To trade or not?

As the trade deadline approaches, the Buffalo Sabers find themselves facing a very exciting problem developing before their eyes.

Striker Viktor Olofsson is currently playing the final year of a two-year deal that was signed on October 29, 2020.

At the time, Buffalo finds himself getting a young talent locked up in a bridge deal while giving Olofsson the chance to prove his worth to the franchise he rewrote in 2014.

While Olofson’s scoring faded during the 2020-21 National Hockey League season, many will find themselves under heavy pressure to be bothered by the player’s 13 goals and 32 points in 56 games with the league’s worst offensive team.

Entering the ‘contract year’ of Olofsson’s deal, it was clear that the 2021-22 NHL season would be of paramount importance in determining how to proceed financially with Olofsson.

While Buffalo might simply decide to play Olofson’s contract case safe, offer him a classic one-year deal to “prove it”, and push the decision a bit further, what if the Saber decides to take a different look at Olofson’s situation?

Instead of looking at how much you would be willing to pay forward annually, look at how much someone would be willing to pay for a player who has proven to play comfortably in the middle of the squad.

Before we move on, it makes sense to take a quick look at how we got here with Victor Olofsson.

Buffalo Sabers found themselves a diamond in the rough late in the 2014 NHL entry level draft, picking Sweden’s Victor Olofsson with 181St General check.

After being picked, it eventually took Olofsson a few years to finally come to North America, due to contractual obligations, but Olofsson brought with him his highly publicized burgeoning shot.

In Olofsson’s first professional season with the Rochester American, he showed everyone throughout the Buffalo Sabers organization that he was indeed ready for the bright lights of the National Hockey League.

Olofsson’s pro shot quickly raised his stock of a late draft flyer to its highest potential over a few years.

In his first season in the AHL, Olofson put together 63 points (30 goals, 33 assists) in 66 games. Olofson will also make his National Hockey League debut during his first year in North America, where he scored four points (two goals, two assists) in six games. Both goals came into a game of strength – which turned out to be an important distinction.

From there, Olofsson appeared to have a leg raised in an upright spot moving forward with the Sabers.

Olofsson would go on to set an NHL record in 2019-20, scoring his first six goals in the man’s advantage. This drove Olofsson’s total to his first eight career goals, which remains a league record.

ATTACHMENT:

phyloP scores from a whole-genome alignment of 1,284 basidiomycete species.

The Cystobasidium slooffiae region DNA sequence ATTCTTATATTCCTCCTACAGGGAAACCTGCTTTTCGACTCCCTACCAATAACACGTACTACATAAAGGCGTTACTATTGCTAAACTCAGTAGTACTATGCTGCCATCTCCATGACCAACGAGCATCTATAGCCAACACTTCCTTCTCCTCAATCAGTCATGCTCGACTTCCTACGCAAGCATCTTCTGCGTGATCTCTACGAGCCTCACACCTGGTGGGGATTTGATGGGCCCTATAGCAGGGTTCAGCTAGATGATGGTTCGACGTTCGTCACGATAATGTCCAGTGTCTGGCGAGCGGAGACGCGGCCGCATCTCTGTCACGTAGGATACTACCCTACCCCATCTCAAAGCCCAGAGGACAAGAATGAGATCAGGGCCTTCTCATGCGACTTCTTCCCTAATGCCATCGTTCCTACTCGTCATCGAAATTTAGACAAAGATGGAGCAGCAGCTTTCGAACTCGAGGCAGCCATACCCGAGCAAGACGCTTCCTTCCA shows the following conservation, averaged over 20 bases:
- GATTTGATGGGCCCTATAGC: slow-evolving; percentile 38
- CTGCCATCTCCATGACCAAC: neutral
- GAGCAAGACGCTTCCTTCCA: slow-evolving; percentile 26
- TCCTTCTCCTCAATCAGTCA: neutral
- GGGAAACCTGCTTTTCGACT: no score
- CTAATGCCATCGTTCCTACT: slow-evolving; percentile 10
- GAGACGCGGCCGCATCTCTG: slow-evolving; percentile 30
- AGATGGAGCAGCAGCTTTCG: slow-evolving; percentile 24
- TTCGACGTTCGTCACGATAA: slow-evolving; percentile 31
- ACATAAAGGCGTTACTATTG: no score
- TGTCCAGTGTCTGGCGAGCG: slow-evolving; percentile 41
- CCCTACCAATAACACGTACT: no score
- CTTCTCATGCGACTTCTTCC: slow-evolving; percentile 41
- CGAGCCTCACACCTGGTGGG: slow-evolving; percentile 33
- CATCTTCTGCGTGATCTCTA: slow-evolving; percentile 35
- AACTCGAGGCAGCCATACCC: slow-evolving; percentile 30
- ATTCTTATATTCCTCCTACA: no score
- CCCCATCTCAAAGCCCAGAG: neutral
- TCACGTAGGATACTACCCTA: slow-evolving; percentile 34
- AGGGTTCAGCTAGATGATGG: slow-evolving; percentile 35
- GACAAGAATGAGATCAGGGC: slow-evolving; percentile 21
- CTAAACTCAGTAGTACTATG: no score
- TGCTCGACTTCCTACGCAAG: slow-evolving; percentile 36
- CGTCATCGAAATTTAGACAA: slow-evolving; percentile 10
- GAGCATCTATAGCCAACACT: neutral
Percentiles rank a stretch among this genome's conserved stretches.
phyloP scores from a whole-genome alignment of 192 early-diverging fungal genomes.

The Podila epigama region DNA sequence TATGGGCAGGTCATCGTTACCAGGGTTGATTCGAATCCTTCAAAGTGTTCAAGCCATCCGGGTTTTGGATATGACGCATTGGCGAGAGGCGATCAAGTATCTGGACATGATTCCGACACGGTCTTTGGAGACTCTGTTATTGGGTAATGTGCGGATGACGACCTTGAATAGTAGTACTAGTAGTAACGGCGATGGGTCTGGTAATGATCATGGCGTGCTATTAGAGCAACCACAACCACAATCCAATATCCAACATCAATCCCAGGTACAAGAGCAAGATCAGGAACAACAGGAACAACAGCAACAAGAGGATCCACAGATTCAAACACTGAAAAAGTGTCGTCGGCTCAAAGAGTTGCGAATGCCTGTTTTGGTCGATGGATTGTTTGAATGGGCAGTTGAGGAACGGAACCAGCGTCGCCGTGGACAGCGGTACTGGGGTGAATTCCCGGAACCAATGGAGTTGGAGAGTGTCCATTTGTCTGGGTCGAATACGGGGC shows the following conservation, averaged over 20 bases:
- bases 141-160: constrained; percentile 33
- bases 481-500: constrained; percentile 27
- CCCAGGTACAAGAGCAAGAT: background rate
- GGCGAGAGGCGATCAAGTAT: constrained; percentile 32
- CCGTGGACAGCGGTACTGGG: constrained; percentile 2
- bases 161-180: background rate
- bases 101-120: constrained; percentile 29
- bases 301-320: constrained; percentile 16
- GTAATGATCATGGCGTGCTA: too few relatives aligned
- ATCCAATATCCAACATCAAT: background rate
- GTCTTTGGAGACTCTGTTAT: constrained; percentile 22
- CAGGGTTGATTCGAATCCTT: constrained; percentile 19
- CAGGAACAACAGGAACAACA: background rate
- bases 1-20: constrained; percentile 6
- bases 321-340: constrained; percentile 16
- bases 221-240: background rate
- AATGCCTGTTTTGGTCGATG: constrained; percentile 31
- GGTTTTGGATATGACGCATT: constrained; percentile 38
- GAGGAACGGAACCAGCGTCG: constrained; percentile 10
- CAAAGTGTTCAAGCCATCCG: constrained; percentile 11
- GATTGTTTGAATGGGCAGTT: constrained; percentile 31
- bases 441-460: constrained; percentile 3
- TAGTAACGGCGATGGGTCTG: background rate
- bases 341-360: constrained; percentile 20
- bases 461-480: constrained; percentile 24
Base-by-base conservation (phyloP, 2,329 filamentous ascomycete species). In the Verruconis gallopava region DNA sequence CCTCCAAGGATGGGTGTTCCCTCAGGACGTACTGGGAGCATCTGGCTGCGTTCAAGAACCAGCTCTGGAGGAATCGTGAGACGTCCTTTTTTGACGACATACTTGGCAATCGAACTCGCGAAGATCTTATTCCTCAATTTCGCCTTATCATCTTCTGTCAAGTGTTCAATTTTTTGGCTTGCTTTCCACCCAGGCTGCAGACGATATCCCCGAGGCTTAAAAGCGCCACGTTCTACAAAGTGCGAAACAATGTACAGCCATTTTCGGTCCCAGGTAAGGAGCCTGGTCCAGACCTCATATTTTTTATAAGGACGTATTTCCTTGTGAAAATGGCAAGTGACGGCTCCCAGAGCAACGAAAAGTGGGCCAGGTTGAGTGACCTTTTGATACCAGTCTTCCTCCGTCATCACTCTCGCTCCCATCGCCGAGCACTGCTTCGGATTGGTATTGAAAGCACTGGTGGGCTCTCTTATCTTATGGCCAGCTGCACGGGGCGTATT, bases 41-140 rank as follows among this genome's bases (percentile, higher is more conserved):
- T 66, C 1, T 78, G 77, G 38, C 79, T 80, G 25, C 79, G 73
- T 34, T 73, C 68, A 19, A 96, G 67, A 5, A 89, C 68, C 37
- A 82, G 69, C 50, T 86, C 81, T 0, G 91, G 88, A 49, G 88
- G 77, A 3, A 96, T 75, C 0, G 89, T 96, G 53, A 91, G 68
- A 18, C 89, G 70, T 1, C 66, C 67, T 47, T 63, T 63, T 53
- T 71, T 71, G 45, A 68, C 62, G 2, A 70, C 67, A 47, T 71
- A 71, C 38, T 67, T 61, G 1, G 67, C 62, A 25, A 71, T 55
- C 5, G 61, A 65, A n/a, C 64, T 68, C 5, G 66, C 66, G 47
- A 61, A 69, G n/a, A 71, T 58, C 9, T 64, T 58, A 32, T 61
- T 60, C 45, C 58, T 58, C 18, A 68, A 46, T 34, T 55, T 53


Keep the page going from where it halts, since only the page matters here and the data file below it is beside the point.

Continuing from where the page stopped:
In his first full season in the National Hockey League, Olofson went on to score 11 goals in the Power Play.

In the 2020-21 season, Olofsson scored seven of his 13 goals in strong play.

For those keeping on track, 20 of Olofsson’s first 35 goals came in the power game. A very impressive start to his career and a very important distinction for a franchise that has long struggled to find an appropriate depth of record.

But this season, due to incompetence and injury, Olofsson’s numbers have plummeted.

In 42 matches, Olofsson scored only seven goals. That includes two goals in one game recently against the New York Islanders, after 30 goalless games. Olofsson currently has 17 assists and is currently expected to collect 27 this season, which would be the highest of his career.

It’s important to note that after a spirited start to his power-playing career, he has solved only one of Olofsson’s goals this season in power-playing.

With the roster of Buffalo Sabers currently in a self-assessment state ahead of the trade deadline, unrestricted free agents make sense for obvious reasons but players like Victor Olofsson are sparking some interest due to impending free agent status.

Olofsson’s 3,050,000 million ceiling is something that Buffalo’s isn’t hard to swallow. The potential increase from this upper limit might be interesting, as was recently pointed out by Frank Seravalli of the Daily Vesuvius.

If Buffalo is not comfortable with a potential increase in Olofsson’s hat hit, there may be reason to try to collect as much as possible for the suspended restricted free agent.

Although it defies standard trading logic to try to trade a player when their value is diminishing.

Over the past few games, it seems that whatever issues Olofsson has been playing or adapting has subsided. His shot seems to be starting to improve, and he appears to be more comfortable on the ice.

The only red flag that keeps flying – is Olofson’s shot hampered by injury or is something bigger going on?

These are the tough judgments that the Buffalo Sabers front office will be making in the coming weeks. For a player who has scored 102 points (42 goals, 60 assists) in 158 games, there is clearly talent out there. The question remains though – does the Buffalo Sabers front desk see a long-term fit for Olofson in Buffalo?